How Does Sharapova Deal With Losing?
Winning is important for many tennis players. Winning can become so important that tennis players focus too much on winning during the match.
Thinking too much about the outcome distracts players from the present moment and can be a source of stress. For example, some junior tennis players worry about disappoint a parent if they lose a match they are expected to win.
When you win matches, you obviously get a boost of confidence.
Winning matches can validate your hard work and dedication. But not everyone can win in a single tournament – you only have one winner. In a draw if 32 players, 31 players are out played.
Professional tennis player, Maria Sharapova is no exception. In her career, Sharapova has lost 70 matches! Wow, that sounds like a lot of lost matches for a player that held the number one ranking for 17 weeks on the WTA.
When asked about losing matches, Sharapova said she uses them to help her learn and become a tougher player:
“You know, I think I learn a lot from losses, and I think losses make me a lot tougher. You know, they make me want to go out on the practice court and work a lot harder. So probably, you know, I was very disappointed, and I went out there and I worked really hard. You know, I thought about the things I needed to work on. After Serena’s loss, I knew I had a tournament next week, and I was just so mentally ready and I wanted to win. I didn’t want to lose any more, especially after having match points. I didn’t feel like losing any more, and I didn’t want to lose. So it was just mentally and physically trying to get prepared to win.”
Some tennis players dwell on their losses, which tends to undermine their confidence. They may carry their last loss with into the next tournament and doubt their skills. When players dwell on their losses and mistakes, they can become frustrated, lose motivation, and even lose confidence.
The top tennis players with mental toughness learn use losing as a way to rebound, learn how to improve, and become more mentally tough.
Maria Sharapova doesn’t like to dwell on her losses. Instead, she uses them to prepare better for her next tournament.
How does Sharapova get over losses?
She doesn’t look at losing as a failure. Instead, she looks at losing as a learning opportunity; a way to get better for the next tournament. Losing motivates her to work hard and improve the weaker areas in her game.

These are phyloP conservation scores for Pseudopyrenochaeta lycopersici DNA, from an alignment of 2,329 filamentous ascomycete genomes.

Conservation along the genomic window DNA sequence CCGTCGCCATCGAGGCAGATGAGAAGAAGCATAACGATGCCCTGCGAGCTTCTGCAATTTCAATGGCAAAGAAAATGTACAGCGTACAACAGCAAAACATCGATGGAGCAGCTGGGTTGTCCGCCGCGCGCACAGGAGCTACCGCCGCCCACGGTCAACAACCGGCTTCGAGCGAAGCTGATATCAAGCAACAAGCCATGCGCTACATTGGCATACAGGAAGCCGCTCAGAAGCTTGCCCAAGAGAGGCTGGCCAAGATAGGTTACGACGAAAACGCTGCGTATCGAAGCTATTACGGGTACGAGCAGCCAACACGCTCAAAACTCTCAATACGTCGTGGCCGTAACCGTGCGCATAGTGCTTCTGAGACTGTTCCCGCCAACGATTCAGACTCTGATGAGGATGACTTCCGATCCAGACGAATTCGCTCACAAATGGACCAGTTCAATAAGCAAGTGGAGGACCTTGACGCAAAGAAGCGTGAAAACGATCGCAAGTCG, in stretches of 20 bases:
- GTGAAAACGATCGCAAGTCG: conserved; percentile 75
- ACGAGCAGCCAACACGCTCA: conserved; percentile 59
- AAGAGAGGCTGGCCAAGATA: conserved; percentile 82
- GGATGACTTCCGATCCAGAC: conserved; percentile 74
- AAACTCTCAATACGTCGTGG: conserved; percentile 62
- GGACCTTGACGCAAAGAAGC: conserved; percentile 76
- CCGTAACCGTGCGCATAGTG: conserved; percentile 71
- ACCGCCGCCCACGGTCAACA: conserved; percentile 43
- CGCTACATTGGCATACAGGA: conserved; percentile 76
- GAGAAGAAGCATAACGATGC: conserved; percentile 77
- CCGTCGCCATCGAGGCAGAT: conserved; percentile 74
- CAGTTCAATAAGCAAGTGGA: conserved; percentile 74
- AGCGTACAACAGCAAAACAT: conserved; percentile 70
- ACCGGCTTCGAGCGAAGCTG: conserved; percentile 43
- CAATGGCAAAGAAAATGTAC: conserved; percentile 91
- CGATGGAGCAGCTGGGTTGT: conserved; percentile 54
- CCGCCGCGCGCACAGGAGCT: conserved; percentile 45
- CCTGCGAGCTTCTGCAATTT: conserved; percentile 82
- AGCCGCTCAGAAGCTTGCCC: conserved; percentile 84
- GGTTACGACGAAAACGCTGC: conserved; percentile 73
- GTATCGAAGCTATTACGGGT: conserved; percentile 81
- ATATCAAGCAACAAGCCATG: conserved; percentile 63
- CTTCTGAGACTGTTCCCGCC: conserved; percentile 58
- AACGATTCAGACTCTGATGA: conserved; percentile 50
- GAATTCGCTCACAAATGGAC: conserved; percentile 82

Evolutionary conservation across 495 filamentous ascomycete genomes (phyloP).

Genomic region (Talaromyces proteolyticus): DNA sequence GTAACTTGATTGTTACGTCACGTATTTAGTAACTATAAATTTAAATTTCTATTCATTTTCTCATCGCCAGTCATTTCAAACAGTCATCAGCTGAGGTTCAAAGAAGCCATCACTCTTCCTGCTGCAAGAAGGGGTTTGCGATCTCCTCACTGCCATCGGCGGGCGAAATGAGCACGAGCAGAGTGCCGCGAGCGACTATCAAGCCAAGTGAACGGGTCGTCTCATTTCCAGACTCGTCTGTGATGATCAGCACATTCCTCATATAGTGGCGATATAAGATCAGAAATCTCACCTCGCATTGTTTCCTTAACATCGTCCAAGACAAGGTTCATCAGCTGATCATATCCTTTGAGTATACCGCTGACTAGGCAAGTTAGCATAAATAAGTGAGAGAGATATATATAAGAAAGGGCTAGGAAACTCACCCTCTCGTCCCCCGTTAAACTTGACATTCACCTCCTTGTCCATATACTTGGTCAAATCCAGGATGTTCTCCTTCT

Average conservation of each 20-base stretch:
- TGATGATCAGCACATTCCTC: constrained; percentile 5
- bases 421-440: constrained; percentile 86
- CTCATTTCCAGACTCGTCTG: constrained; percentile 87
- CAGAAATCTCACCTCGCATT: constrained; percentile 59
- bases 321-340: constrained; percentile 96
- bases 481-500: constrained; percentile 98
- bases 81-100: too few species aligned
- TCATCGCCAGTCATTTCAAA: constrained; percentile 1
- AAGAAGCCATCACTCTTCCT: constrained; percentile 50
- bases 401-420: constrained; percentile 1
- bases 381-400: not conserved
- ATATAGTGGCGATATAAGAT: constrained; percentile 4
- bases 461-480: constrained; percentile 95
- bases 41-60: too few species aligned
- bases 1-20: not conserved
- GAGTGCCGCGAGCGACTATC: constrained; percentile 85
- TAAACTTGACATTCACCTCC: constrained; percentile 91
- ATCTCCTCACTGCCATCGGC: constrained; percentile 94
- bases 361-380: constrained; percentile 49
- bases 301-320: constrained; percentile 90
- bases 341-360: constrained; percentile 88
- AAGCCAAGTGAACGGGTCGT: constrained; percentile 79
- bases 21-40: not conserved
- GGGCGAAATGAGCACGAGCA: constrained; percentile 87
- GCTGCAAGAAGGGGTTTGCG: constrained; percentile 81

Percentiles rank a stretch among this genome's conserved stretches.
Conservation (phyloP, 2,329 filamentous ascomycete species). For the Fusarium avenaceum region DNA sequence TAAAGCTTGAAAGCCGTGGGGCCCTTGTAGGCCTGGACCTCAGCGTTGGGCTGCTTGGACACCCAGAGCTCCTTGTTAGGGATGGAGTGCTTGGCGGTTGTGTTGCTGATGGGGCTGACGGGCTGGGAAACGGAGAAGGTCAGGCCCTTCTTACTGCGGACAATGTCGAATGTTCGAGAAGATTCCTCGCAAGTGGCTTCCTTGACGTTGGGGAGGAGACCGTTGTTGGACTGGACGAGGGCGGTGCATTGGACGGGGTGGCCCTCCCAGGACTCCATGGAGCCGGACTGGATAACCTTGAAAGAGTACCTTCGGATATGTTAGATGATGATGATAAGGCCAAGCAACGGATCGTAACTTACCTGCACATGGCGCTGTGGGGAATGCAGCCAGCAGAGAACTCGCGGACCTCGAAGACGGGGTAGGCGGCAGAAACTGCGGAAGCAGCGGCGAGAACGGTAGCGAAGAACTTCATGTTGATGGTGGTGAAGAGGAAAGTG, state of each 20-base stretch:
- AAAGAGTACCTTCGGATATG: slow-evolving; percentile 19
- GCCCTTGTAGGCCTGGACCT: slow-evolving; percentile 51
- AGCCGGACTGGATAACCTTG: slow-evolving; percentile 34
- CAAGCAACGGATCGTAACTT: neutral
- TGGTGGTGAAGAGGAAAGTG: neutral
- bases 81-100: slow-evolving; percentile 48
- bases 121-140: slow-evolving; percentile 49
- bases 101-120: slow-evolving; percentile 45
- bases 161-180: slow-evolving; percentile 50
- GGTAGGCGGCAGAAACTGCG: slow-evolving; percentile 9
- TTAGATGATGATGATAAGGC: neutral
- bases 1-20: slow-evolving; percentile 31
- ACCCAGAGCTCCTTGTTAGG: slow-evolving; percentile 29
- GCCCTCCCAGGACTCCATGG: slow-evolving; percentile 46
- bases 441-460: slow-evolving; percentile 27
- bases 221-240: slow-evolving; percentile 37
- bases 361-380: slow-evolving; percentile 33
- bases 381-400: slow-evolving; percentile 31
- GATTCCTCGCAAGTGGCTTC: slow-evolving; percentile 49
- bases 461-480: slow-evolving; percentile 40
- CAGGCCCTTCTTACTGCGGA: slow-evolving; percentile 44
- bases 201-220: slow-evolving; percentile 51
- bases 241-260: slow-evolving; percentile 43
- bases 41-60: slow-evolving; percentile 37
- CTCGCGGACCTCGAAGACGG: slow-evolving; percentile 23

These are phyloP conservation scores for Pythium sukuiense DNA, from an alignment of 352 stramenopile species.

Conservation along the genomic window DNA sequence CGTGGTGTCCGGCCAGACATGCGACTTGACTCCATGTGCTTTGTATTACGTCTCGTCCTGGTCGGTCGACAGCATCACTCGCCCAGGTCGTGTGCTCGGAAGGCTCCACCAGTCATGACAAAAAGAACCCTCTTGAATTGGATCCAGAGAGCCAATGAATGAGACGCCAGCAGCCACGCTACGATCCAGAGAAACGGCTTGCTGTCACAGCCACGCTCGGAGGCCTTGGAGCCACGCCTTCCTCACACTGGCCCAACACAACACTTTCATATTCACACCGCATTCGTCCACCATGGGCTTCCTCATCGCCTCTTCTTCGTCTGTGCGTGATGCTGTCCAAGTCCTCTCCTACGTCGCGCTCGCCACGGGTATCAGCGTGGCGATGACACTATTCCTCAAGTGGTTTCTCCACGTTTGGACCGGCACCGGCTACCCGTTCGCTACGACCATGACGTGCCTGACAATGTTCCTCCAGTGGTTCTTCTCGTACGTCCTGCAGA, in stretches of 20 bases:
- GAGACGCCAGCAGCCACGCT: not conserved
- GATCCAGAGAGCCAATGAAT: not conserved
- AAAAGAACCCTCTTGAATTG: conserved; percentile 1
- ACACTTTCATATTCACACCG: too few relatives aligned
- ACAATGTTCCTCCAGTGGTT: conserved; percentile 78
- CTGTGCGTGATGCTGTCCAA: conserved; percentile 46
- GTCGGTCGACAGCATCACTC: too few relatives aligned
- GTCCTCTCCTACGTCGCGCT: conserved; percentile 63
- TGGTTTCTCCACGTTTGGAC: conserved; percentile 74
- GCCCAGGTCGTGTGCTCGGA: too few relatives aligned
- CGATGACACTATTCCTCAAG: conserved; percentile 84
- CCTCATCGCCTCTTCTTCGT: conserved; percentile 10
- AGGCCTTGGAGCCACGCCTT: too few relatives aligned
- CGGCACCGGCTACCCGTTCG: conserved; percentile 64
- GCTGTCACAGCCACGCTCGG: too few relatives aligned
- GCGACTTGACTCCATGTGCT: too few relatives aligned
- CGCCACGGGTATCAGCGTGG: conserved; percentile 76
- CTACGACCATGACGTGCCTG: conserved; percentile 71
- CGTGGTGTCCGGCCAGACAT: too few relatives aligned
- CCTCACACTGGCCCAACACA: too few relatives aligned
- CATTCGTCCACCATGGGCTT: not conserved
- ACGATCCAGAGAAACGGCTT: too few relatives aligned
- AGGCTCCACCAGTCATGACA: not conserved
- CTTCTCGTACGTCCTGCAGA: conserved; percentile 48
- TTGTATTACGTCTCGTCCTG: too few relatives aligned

Sharapova’s outlook on losing comes from her experience and tennis mental toughness. When Sharapova is losing in a game, she doesn’t lose her cool.
“I think confidence is a part of it. I think experience plays a big part in it. I feel that, you know, I’m a much more experienced player when I’m down love-30 on my serve. You know, it is the confidence obviously. I know it works well and I have a lot of experience behind my back and I feel good about myself, even when I’m down love-30. Obviously, it has a lot to do with confidence and having matches behind your back. But it also comes with experience. A year ago, when I was down love-30, I would panic and think, “What do I do now? I’m serving and I’m down love-30.”
Tennis players with mental toughness don’t hang their head over defeat and lose confidence. They do something about it… They bounce back stronger with renewed commitment. When you play a sport where you lose more tournaments than you will win, you have to maintain a positive outlook on your game or you’ll get swept away by doubt.
Today’s mental game of tennis tip:
Always focus on two things you did well in every match, win or lose. Learn from your mistakes, but don’t beat yourself up over them.
Honestly assess what you need to work on in practice to improve your strokes and mental toughness and set a plan to help you improve these areas of your game.
In the next tournament, you’ll be a better player for it.
Are you (or your players) performing up to your ability in competition?
Do you bring your best and most confident game to matches?
Successful tennis players have learned how to perform with ultimate confidence in tournaments.
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